New Delhi, May 24 (IANS) As a majority of Indians are working from home, searches for ‘remote work skyrocketed to 966 per cent in April 2021, from the same period last year, according to data from job site Indeed.
The data revealed that searches for remote work were higher across age groups — 60-64, 15-19 and 40-44 at 13 per cent each, while the searches in the age groups 35-39 and 20-24 were 12 per cent each.
The data also revealed that Bengaluru topped the chart for remote job searches with 16 per cent followed by Delhi (11 per cent), Mumbai (8 per cent), Hyderabad (6 per cent) and Pune (7 per cent).
This burgeoning demand for remote jobs is backed by the fact that geographical boundaries are blurring while employers hire and the job seekers scout for opportunities.
“The Covid-19 pandemic has fast tracked the adoption of technology across functions in India and has set in motion the largest work from home experiment of our generation. Our data has reflected the same showing a consistent rise in searches for remote jobs,” said Sashi Kumar, Managing Director, Indeed India, in a statement on Monday.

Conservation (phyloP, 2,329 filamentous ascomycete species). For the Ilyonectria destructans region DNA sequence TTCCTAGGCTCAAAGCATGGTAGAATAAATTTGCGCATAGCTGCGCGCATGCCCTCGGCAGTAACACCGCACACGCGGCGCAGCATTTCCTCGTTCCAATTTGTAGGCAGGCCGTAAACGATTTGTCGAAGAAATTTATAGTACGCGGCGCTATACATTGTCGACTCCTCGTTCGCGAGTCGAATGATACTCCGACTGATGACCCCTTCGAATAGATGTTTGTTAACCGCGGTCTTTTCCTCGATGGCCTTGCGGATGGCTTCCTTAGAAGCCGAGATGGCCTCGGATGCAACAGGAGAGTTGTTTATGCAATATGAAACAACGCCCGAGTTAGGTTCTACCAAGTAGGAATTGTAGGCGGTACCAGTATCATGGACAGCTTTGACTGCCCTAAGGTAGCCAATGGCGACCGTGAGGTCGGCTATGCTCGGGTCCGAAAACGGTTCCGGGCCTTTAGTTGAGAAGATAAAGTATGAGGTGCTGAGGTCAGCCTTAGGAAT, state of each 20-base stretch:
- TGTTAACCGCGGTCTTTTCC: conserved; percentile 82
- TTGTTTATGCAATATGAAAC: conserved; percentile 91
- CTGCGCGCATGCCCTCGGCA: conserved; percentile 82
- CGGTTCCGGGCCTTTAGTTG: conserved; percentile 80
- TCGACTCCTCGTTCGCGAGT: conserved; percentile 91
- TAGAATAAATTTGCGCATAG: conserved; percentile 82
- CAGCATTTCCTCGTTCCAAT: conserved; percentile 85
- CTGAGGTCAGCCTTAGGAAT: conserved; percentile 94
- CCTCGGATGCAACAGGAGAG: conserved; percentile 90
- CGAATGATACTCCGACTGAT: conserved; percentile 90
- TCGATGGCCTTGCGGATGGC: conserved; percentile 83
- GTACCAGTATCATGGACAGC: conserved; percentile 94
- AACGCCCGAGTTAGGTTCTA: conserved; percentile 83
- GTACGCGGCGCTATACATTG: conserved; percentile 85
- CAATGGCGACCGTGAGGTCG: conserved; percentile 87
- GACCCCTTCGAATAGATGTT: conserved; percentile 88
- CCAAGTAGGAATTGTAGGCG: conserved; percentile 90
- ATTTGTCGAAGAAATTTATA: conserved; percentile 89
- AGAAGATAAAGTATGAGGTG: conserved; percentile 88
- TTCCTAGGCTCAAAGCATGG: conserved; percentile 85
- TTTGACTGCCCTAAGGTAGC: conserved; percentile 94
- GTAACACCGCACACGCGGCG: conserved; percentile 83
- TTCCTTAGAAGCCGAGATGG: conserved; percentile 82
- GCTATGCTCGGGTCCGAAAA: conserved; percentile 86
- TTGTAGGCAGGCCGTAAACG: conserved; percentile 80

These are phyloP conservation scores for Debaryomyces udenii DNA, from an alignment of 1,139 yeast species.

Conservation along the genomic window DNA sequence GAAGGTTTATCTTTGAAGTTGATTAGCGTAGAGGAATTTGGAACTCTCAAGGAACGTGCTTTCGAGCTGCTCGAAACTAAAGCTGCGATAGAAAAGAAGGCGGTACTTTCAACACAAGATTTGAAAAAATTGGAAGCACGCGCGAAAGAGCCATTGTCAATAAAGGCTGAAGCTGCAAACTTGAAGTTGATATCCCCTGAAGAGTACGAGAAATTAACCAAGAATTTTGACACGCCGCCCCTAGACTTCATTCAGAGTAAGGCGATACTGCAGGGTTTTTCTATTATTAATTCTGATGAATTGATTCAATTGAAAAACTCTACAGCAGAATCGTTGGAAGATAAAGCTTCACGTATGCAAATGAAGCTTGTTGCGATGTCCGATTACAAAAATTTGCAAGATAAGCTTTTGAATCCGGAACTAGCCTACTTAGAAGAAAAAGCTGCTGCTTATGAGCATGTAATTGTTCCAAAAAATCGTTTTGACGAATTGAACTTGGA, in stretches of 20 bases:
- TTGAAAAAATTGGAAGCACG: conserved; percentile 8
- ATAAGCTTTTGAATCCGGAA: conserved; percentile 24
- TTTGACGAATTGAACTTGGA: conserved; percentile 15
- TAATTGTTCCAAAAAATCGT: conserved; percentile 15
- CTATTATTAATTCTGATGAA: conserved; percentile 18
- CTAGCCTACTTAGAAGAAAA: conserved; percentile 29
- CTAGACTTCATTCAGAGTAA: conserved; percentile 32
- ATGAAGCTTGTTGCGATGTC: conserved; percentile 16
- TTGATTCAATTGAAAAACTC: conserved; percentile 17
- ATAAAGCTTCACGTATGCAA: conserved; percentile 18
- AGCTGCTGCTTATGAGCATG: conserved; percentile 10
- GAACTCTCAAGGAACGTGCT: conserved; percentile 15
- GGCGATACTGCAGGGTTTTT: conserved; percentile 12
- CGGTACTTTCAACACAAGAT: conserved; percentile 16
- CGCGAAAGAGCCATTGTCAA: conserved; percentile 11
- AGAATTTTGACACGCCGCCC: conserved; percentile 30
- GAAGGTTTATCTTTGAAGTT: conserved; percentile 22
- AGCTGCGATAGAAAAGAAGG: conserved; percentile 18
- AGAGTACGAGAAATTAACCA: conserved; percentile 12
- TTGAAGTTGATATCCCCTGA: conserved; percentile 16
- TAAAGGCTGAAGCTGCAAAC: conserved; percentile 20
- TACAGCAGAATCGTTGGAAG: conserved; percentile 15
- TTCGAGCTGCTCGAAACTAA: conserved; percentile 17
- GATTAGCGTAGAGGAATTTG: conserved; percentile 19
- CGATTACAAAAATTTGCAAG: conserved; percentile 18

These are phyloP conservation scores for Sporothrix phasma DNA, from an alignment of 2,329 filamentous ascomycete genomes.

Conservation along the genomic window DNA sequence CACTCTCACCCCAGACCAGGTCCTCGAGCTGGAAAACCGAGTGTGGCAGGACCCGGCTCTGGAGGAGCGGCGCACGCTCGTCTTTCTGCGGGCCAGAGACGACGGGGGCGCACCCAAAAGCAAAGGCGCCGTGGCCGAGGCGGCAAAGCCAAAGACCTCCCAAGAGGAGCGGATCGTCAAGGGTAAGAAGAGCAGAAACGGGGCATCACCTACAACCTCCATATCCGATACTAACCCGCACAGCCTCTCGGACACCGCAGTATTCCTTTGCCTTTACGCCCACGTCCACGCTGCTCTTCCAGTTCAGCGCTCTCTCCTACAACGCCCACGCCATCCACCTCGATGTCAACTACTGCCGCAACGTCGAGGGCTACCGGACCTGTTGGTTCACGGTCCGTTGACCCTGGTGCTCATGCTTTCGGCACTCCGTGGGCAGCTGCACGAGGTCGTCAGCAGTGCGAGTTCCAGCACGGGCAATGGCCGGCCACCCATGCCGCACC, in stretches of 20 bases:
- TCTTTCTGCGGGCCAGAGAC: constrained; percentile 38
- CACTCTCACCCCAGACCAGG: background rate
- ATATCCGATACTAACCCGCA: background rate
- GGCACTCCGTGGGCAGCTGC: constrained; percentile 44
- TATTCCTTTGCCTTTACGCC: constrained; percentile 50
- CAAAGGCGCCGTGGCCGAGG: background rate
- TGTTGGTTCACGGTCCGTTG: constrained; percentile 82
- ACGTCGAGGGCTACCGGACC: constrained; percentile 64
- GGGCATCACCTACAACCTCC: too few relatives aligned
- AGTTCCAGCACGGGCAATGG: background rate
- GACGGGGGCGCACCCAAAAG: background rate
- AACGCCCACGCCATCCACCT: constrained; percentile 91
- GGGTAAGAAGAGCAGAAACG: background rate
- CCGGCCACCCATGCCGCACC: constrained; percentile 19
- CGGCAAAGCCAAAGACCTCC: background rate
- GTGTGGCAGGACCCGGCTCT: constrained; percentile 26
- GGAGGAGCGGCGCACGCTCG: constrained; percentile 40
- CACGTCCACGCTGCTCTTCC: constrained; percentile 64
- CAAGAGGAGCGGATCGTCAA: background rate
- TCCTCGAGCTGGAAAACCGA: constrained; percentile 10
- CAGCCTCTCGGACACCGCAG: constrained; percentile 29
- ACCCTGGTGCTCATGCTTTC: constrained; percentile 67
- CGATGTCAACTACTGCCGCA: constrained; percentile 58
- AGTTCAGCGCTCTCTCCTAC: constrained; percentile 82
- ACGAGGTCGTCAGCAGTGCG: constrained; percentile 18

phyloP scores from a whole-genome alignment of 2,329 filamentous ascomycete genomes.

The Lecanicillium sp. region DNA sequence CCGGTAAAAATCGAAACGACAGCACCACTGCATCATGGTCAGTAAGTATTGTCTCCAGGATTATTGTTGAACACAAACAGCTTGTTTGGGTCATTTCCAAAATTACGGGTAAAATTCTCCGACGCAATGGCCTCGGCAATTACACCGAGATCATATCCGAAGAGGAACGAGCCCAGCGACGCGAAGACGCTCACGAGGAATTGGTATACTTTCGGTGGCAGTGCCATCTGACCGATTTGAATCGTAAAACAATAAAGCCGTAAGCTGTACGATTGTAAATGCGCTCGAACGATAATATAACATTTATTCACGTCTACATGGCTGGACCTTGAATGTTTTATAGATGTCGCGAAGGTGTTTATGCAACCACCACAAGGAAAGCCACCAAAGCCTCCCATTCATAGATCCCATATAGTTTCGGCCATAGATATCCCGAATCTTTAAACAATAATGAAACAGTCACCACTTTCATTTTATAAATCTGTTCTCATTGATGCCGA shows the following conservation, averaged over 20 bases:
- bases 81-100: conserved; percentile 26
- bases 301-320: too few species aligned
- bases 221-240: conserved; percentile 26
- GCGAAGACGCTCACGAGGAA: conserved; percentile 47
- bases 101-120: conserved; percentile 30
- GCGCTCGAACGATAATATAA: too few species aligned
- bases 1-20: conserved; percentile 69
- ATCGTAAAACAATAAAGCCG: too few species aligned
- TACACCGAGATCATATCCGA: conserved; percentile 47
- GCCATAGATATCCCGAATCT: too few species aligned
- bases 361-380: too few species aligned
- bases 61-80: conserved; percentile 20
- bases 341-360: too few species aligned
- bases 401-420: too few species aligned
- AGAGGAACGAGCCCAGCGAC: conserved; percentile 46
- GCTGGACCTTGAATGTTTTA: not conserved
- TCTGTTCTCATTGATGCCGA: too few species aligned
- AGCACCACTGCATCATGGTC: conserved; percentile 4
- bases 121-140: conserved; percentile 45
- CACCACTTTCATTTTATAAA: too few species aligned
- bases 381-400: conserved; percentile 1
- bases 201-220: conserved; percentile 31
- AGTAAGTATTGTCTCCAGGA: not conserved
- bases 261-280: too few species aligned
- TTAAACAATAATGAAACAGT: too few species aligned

The pandemic has defined the significance of skills as the top priority for hiring as opposed to location of the job seeker, the data showed. It is expected that employers would increase work-from-home options, embracing hybrid work as the future of work.
With the increasing need for technical integration across functions and sectors, job roles that require technical expertise to ensure seamless working have been the most in demand. The data also revealed that technical support specialist (25 per cent) emerged as one of the most searched remote jobs followed by data entry clerk (22 per cent), IT recruiter (16 per cent), content writer (16 per cent) and back end developer (15 per cent).
“As businesses transitioned digitally, it has become a norm for employees and companies to work from anywhere and this change enabled by technology will see more and more companies turning to hybrid work in the future. We believe that going forward, recruiters will focus on role and skills based hiring, thus blurring geographical boundaries,” Kumar said.